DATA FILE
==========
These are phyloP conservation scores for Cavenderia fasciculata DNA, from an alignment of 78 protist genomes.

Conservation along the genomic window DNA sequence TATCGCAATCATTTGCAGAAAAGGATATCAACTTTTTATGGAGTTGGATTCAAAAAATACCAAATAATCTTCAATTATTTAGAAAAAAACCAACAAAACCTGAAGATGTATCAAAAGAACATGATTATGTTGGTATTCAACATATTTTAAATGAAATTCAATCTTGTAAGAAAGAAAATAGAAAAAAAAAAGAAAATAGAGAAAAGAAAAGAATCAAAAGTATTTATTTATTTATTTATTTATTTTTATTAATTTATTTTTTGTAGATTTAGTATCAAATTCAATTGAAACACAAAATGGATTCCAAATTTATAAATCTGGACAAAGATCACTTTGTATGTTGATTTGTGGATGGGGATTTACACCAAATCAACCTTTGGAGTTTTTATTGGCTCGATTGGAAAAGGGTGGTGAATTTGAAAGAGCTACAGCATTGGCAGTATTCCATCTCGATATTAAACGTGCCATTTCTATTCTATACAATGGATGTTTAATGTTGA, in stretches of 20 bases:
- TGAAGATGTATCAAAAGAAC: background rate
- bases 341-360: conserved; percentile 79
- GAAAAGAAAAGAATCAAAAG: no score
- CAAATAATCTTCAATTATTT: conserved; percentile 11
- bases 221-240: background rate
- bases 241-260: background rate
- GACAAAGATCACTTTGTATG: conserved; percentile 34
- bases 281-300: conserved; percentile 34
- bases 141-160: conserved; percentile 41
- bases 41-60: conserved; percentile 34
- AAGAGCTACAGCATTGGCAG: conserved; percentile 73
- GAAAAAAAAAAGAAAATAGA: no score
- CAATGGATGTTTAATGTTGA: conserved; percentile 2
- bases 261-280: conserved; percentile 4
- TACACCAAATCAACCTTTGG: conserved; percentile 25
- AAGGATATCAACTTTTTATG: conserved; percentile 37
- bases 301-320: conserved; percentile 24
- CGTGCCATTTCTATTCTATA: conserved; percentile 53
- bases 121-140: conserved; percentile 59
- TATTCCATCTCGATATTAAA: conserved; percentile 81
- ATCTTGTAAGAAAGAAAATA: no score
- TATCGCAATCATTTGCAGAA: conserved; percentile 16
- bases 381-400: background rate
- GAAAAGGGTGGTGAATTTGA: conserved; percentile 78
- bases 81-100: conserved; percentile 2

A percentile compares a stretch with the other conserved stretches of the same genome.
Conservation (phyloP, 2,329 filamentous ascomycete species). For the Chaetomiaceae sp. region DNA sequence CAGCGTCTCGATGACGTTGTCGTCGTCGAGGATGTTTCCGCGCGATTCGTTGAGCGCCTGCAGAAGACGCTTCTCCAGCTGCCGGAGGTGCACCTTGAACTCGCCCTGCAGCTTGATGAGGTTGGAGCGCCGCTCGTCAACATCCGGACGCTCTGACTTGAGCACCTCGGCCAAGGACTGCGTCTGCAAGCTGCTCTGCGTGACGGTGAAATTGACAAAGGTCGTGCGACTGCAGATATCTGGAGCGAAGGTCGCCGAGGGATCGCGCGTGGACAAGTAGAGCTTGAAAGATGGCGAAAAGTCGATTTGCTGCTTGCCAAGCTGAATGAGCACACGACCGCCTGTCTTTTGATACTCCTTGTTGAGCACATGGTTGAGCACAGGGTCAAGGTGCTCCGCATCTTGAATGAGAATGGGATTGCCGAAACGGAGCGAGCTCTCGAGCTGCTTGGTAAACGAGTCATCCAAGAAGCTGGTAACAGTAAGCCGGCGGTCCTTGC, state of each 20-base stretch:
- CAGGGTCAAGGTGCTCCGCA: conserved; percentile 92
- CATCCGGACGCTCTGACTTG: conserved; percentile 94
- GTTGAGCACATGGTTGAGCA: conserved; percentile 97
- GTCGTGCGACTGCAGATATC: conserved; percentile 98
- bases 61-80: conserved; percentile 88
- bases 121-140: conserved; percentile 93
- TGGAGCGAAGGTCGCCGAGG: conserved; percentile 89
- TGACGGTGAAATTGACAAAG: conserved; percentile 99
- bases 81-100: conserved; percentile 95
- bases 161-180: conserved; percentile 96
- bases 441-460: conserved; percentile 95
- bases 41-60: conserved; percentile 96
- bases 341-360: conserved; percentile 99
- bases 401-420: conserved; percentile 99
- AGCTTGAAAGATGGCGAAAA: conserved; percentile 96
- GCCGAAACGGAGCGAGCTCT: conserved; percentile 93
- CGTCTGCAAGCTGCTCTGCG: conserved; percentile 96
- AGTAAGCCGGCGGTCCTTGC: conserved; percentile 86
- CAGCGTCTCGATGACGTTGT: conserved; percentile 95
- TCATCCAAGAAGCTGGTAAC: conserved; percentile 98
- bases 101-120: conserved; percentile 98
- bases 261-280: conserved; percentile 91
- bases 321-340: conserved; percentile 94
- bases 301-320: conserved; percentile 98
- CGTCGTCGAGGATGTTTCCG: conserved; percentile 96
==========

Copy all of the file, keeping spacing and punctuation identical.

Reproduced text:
These are phyloP conservation scores for Cavenderia fasciculata DNA, from an alignment of 78 protist genomes.

Conservation along the genomic window DNA sequence TATCGCAATCATTTGCAGAAAAGGATATCAACTTTTTATGGAGTTGGATTCAAAAAATACCAAATAATCTTCAATTATTTAGAAAAAAACCAACAAAACCTGAAGATGTATCAAAAGAACATGATTATGTTGGTATTCAACATATTTTAAATGAAATTCAATCTTGTAAGAAAGAAAATAGAAAAAAAAAAGAAAATAGAGAAAAGAAAAGAATCAAAAGTATTTATTTATTTATTTATTTATTTTTATTAATTTATTTTTTGTAGATTTAGTATCAAATTCAATTGAAACACAAAATGGATTCCAAATTTATAAATCTGGACAAAGATCACTTTGTATGTTGATTTGTGGATGGGGATTTACACCAAATCAACCTTTGGAGTTTTTATTGGCTCGATTGGAAAAGGGTGGTGAATTTGAAAGAGCTACAGCATTGGCAGTATTCCATCTCGATATTAAACGTGCCATTTCTATTCTATACAATGGATGTTTAATGTTGA, in stretches of 20 bases:
- TGAAGATGTATCAAAAGAAC: background rate
- bases 341-360: conserved; percentile 79
- GAAAAGAAAAGAATCAAAAG: no score
- CAAATAATCTTCAATTATTT: conserved; percentile 11
- bases 221-240: background rate
- bases 241-260: background rate
- GACAAAGATCACTTTGTATG: conserved; percentile 34
- bases 281-300: conserved; percentile 34
- bases 141-160: conserved; percentile 41
- bases 41-60: conserved; percentile 34
- AAGAGCTACAGCATTGGCAG: conserved; percentile 73
- GAAAAAAAAAAGAAAATAGA: no score
- CAATGGATGTTTAATGTTGA: conserved; percentile 2
- bases 261-280: conserved; percentile 4
- TACACCAAATCAACCTTTGG: conserved; percentile 25
- AAGGATATCAACTTTTTATG: conserved; percentile 37
- bases 301-320: conserved; percentile 24
- CGTGCCATTTCTATTCTATA: conserved; percentile 53
- bases 121-140: conserved; percentile 59
- TATTCCATCTCGATATTAAA: conserved; percentile 81
- ATCTTGTAAGAAAGAAAATA: no score
- TATCGCAATCATTTGCAGAA: conserved; percentile 16
- bases 381-400: background rate
- GAAAAGGGTGGTGAATTTGA: conserved; percentile 78
- bases 81-100: conserved; percentile 2

A percentile compares a stretch with the other conserved stretches of the same genome.
Conservation (phyloP, 2,329 filamentous ascomycete species). For the Chaetomiaceae sp. region DNA sequence CAGCGTCTCGATGACGTTGTCGTCGTCGAGGATGTTTCCGCGCGATTCGTTGAGCGCCTGCAGAAGACGCTTCTCCAGCTGCCGGAGGTGCACCTTGAACTCGCCCTGCAGCTTGATGAGGTTGGAGCGCCGCTCGTCAACATCCGGACGCTCTGACTTGAGCACCTCGGCCAAGGACTGCGTCTGCAAGCTGCTCTGCGTGACGGTGAAATTGACAAAGGTCGTGCGACTGCAGATATCTGGAGCGAAGGTCGCCGAGGGATCGCGCGTGGACAAGTAGAGCTTGAAAGATGGCGAAAAGTCGATTTGCTGCTTGCCAAGCTGAATGAGCACACGACCGCCTGTCTTTTGATACTCCTTGTTGAGCACATGGTTGAGCACAGGGTCAAGGTGCTCCGCATCTTGAATGAGAATGGGATTGCCGAAACGGAGCGAGCTCTCGAGCTGCTTGGTAAACGAGTCATCCAAGAAGCTGGTAACAGTAAGCCGGCGGTCCTTGC, state of each 20-base stretch:
- CAGGGTCAAGGTGCTCCGCA: conserved; percentile 92
- CATCCGGACGCTCTGACTTG: conserved; percentile 94
- GTTGAGCACATGGTTGAGCA: conserved; percentile 97
- GTCGTGCGACTGCAGATATC: conserved; percentile 98
- bases 61-80: conserved; percentile 88
- bases 121-140: conserved; percentile 93
- TGGAGCGAAGGTCGCCGAGG: conserved; percentile 89
- TGACGGTGAAATTGACAAAG: conserved; percentile 99
- bases 81-100: conserved; percentile 95
- bases 161-180: conserved; percentile 96
- bases 441-460: conserved; percentile 95
- bases 41-60: conserved; percentile 96
- bases 341-360: conserved; percentile 99
- bases 401-420: conserved; percentile 99
- AGCTTGAAAGATGGCGAAAA: conserved; percentile 96
- GCCGAAACGGAGCGAGCTCT: conserved; percentile 93
- CGTCTGCAAGCTGCTCTGCG: conserved; percentile 96
- AGTAAGCCGGCGGTCCTTGC: conserved; percentile 86
- CAGCGTCTCGATGACGTTGT: conserved; percentile 95
- TCATCCAAGAAGCTGGTAAC: conserved; percentile 98
- bases 101-120: conserved; percentile 98
- bases 261-280: conserved; percentile 91
- bases 321-340: conserved; percentile 94
- bases 301-320: conserved; percentile 98
- CGTCGTCGAGGATGTTTCCG: conserved; percentile 96